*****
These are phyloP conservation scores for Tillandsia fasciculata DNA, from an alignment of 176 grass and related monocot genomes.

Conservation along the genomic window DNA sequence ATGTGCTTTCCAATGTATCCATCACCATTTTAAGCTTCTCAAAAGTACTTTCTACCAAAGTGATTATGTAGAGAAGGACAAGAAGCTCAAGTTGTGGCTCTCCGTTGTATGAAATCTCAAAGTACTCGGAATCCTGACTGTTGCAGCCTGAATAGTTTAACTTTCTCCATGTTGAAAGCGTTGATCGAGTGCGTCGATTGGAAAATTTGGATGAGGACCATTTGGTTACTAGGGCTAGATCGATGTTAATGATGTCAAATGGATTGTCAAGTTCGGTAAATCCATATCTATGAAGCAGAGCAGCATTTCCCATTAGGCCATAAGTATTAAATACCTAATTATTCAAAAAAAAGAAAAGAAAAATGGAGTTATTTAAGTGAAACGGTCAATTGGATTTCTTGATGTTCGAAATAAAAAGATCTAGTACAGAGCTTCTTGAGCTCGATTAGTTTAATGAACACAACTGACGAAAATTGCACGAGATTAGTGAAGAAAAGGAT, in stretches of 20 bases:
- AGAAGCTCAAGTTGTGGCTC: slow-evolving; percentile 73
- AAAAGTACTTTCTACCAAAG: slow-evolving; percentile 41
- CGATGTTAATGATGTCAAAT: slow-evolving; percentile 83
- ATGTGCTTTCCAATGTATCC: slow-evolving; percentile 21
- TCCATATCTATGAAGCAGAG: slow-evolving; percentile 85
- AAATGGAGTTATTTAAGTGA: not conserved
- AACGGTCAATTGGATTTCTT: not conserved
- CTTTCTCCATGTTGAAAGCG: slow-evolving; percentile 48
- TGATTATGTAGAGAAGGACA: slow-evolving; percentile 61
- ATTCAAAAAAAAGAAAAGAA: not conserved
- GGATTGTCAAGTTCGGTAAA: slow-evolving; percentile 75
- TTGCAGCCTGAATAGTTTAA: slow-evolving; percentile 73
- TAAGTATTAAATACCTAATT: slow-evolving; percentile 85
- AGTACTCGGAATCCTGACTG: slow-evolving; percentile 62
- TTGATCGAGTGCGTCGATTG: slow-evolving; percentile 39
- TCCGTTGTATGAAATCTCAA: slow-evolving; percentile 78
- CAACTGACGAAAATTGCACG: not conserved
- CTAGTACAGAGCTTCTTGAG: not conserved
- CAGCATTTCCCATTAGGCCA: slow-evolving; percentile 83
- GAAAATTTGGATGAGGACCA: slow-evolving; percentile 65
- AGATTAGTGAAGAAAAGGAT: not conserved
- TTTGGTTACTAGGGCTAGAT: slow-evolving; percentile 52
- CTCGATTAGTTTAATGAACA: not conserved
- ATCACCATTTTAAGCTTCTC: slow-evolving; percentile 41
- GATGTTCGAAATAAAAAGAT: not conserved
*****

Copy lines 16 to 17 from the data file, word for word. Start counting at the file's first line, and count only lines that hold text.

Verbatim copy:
- AGTACTCGGAATCCTGACTG: slow-evolving; percentile 62
- TTGATCGAGTGCGTCGATTG: slow-evolving; percentile 39